Once again, Blackbeard is seen as being treacherous, and that’s what kills him, so he deserves it really. When actually Blackbeard nearly destroys the man who came to kill him in his boat, and jumps aboard thinking that the crew he’s just broadsided are dead, but actually are hiding. So actually it’s Maynard who was the treacherous one in the capture of Blackbeard, and he fought nobly to the death and then had his head cut off.
Blackbeard certainly encouraged myths about himself, so, I don’t think he encouraged myths that he could strangle people with his own rigging, but he certainly didn’t want people to think that he was a pushover. The last thing he wanted was a merchant vessel to see his flag and his fleet bearing down on them and think “I’ll be alright, I’ll outrun him.” Because he wanted them to fear him, once they feared him, then he could easily take all their stuff and they wouldn’t put up a fight. So fear was used, and that was why he dressed so elaborately in all black with like a brace of pistols, and set fire to his beard and that sort of thing.”
Why Is Blackbeard Pop Culture’s Most Enduring Pirate Beyond Pirates Of The Caribbean?
As one of history’s most notable pirates, Blackbeard has been a mainstay of pop culture’s view of piracy both long before he appeared in the Pirates of the Caribbean franchise and long after. The character’s earliest noted on-screen appearance was in 1952’s Blackbeard the Pirate, portrayed by Robert Newton. Soon, actors, including James Purefoy, Jim Howick, John Malkovich, Hugh Jackman, and Ray Stevenson, would take on the role across various television and movie projects ranging from historically accurate to highly fantastical. The most notable recent example of the pirate being brought to the screen is Taika Waititi’s Blackbeard in Our Flag Means Death.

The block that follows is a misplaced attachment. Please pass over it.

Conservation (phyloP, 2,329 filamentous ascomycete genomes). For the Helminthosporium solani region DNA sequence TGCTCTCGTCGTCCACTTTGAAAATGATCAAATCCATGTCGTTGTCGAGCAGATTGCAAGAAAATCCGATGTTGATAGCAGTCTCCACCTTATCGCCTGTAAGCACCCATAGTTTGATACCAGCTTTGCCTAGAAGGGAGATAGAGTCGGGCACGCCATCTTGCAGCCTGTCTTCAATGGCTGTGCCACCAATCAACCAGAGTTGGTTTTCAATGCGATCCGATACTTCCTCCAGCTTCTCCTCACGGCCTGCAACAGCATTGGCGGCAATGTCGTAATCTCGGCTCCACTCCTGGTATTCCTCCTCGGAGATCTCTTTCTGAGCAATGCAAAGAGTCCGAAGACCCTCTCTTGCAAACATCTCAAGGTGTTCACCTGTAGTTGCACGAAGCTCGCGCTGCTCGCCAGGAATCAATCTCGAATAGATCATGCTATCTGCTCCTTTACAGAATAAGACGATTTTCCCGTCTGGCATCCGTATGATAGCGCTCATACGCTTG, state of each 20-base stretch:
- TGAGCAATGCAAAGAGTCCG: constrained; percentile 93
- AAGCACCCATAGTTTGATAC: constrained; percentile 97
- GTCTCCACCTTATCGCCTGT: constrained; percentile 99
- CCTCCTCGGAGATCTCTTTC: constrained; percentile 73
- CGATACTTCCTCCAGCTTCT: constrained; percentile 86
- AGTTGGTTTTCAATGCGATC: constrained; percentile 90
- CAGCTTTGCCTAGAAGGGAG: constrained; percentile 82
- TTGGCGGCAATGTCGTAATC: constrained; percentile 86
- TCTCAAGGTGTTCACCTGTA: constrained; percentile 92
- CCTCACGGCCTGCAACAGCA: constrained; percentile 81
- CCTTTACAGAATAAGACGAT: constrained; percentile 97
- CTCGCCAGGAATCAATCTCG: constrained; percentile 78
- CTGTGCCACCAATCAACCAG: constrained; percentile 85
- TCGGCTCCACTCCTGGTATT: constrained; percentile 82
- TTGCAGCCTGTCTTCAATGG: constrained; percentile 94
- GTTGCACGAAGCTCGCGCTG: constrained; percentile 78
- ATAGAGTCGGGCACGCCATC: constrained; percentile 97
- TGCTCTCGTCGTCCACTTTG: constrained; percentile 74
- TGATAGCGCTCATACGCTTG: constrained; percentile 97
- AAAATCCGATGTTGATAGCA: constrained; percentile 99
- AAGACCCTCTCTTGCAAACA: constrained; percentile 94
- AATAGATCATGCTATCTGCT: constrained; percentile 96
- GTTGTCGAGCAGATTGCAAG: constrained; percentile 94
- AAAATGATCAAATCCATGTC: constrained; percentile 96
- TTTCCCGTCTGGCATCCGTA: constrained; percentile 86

While more recent projects have turned to other pirates, including Stede Bonnet, Anne Bonny, and Zheng Yi Sao, Blackbeard is still a revisited figure for both focus and inspiration. While not even the most financially successful pirate of his time, early accounts of Blackbeard’s deeds captured readers’ imagination and set him apart. Tales of his trickery to inspire fear in the hearts of his foes, including weaving lit matches into his bear, also allowed him to stand out among others. As such, while Pirates of the Caribbean may have leaned heavily into fantasy, the pirate’s own fiction and deceptions in life helped solidify his legacy.
While Blackbeard may have had his own myths he used in life, it is clear why Disney chose to alter the pirate for his Pirates of the Caribbean appearance. In On Stranger Tides, Blackbeard is a direct antagonist to Sparrow and his allies, meaning that the studio hoped to make the character more of an intimidating threat to the hero through his cruelty. As such, even without his magic, this Blackbeard version is a clear departure from one of history’s most noted pirates.